Left unchecked, that can quickly become the norm, impacting your beliefs and expectations of yourself – ultimately making your world much smaller.

With any kind of chronic pain and debilitating condition, it is so easy to let it win. From the many forums I’d participated in, it felt like some people with a similar diagnosis to me used it as an excuse to not even bother trying; validating their decision to sit on the sofa and watch TV all day. Admitting defeat occasionally is necessary I’ve learned, but left unchecked, that can quickly become the norm, impacting your beliefs and expectations of yourself – ultimately making your world much smaller.

Of course I’m aware that all chronic pain is not the same, and disability is subjective and varies greatly in how badly it impacts peoples lives. It’s not always a simple case of mind over matter, and I’m in no way saying it’s easy or something anyone can just ‘do’, but in my experience, a more mindful and nature-aware mindset had a huge impact both mentally and physically.

imag1020

Near the summit of Snowdon

What have I learned in the past couple of years?

Being active and spending time outdoors isn’t optional

I’ve learned that the stress relieving effects of both physical activity and spending time outdoors connected to nature is critical to my mental wellbeing, even more so than for my physical wellbeing. Suse wrote a wonderful article on mindfulness Stop, stop and listen for the bough top is whistling.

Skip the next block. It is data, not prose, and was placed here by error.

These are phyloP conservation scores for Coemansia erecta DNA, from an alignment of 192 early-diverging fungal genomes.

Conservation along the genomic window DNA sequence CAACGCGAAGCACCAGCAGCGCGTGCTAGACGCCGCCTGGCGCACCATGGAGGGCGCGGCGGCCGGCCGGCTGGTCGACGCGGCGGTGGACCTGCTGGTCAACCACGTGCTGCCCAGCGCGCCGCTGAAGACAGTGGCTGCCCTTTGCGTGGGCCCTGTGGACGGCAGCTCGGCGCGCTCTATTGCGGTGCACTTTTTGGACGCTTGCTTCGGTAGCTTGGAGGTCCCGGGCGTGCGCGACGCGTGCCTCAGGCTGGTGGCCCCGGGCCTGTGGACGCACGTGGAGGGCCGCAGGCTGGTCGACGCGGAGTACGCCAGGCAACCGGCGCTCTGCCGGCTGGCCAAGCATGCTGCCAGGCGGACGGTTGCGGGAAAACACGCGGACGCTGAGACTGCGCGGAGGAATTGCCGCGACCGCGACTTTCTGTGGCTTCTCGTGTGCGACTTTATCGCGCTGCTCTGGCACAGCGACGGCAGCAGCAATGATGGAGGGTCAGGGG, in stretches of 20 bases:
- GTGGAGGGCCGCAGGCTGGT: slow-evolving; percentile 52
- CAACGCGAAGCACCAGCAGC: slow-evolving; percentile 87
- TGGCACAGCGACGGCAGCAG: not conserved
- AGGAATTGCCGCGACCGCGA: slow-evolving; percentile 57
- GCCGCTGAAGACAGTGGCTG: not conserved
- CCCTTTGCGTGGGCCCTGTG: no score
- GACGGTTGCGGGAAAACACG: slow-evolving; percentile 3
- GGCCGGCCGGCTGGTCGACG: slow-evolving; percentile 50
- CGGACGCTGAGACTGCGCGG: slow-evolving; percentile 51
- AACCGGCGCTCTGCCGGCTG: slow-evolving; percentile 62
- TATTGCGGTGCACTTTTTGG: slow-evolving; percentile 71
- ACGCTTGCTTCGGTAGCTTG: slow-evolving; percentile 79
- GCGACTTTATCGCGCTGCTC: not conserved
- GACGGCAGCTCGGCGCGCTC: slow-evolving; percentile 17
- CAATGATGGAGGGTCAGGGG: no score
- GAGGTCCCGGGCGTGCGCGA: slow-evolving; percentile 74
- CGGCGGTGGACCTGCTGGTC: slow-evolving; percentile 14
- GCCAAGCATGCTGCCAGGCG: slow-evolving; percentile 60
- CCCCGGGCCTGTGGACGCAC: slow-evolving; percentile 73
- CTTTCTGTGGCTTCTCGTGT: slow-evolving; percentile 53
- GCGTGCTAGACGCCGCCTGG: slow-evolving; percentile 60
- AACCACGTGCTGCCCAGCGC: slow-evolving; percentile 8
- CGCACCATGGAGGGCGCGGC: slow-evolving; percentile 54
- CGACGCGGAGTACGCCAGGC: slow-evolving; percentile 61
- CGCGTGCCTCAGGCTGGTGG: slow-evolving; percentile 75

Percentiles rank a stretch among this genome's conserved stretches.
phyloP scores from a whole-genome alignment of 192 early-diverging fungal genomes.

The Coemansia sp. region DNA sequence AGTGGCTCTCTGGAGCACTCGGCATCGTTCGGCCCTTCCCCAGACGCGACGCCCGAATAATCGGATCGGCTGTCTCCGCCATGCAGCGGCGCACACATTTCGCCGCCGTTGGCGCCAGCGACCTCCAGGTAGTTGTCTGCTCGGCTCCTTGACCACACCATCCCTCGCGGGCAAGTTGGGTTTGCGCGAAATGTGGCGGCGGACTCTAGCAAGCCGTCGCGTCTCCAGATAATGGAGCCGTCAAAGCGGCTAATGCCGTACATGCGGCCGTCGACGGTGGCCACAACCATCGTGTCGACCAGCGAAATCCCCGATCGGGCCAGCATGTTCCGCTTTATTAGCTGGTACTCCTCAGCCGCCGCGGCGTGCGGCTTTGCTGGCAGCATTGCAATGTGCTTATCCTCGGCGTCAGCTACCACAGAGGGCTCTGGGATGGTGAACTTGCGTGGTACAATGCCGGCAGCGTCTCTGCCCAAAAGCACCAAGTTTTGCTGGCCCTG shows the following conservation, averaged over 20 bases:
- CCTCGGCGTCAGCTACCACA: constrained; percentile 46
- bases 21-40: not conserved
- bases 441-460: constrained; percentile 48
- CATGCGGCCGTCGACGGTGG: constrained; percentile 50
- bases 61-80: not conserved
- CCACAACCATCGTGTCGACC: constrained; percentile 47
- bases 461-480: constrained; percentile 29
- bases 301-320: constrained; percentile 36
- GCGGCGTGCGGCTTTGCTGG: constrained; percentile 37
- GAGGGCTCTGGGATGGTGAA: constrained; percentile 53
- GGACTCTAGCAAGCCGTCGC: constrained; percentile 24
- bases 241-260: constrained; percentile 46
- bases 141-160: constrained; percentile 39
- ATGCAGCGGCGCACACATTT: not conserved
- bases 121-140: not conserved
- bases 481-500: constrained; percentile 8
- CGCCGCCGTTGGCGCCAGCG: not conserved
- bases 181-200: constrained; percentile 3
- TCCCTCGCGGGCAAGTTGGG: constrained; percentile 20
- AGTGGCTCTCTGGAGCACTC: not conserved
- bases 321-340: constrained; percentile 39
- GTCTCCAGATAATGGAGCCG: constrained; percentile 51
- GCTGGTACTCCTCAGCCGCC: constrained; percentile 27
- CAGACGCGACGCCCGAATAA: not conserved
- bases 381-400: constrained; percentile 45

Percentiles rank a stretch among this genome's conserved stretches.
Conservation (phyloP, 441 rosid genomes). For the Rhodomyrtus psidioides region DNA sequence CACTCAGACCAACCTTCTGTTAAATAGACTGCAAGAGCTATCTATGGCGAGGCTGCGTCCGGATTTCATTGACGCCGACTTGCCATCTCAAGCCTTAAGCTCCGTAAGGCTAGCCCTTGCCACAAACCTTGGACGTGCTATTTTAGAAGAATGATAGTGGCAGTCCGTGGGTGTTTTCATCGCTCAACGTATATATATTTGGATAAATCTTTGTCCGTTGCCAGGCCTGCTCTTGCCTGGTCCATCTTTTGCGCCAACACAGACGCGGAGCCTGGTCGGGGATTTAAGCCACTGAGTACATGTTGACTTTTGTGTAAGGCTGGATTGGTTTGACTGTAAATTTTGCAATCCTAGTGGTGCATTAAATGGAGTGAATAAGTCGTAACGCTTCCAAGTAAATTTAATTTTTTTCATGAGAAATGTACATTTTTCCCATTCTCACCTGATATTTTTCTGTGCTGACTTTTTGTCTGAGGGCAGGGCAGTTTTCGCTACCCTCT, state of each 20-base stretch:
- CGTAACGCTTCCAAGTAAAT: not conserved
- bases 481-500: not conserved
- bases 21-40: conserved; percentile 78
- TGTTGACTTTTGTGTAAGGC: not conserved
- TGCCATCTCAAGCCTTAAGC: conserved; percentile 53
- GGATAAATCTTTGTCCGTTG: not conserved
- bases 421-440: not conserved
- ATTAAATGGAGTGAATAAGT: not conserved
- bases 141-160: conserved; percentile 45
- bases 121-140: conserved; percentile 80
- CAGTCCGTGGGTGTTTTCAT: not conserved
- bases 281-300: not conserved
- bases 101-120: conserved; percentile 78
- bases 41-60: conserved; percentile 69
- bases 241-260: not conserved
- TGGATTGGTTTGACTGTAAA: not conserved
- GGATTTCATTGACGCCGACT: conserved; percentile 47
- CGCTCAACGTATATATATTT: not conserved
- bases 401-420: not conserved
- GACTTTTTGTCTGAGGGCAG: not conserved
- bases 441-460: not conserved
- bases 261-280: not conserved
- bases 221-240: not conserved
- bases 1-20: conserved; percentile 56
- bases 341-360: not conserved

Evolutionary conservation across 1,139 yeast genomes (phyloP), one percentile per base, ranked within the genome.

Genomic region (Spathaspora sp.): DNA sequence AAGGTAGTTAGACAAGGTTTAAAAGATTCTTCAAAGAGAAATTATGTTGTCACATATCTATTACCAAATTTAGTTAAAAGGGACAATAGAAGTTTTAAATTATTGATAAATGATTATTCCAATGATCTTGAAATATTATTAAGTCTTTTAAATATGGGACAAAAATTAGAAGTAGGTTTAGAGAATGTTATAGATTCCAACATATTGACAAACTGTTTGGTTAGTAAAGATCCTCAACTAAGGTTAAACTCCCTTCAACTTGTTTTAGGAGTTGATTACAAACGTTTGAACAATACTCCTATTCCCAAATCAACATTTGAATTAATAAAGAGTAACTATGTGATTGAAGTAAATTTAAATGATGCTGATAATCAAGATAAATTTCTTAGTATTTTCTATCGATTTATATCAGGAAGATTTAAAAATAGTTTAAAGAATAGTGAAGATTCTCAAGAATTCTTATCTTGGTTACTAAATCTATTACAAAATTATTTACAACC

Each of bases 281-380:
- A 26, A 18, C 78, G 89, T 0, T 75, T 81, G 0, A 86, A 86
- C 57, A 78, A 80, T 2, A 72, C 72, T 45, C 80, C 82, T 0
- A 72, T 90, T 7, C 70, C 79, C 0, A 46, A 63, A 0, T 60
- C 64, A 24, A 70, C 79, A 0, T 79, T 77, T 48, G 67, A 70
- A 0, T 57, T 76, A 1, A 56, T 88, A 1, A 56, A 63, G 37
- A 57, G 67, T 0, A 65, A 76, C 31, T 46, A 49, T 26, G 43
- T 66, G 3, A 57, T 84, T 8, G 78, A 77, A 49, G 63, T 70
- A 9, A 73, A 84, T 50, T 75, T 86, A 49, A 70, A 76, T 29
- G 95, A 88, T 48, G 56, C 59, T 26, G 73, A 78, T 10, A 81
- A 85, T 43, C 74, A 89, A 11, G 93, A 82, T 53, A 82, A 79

Stopping negative self-talk

I learned not to blame myself or beat myself up, though this was hard. After the accident I could barely move, and I put on weight and it caused self loathing that fueled my depression. Building up my activity levels again gave me a different perspective on myself, doing something was better than nothing, however futile it felt at the time.

Accepting limitations and celebrating achievements

Acceptance of my limitations was something that I battled against for a long time. I was strong and capable and could do anything I felt like doing prior to the accident, and I didn’t need anyone’s help. Coming to terms with the fact that this was no longer the case, was probably the most difficult thing for me, but that doesn’t mean I accepted what I’d been told. I instinctively fought against my prognosis and have achieved things mentally and physically at one point I’d have never have thought were possible.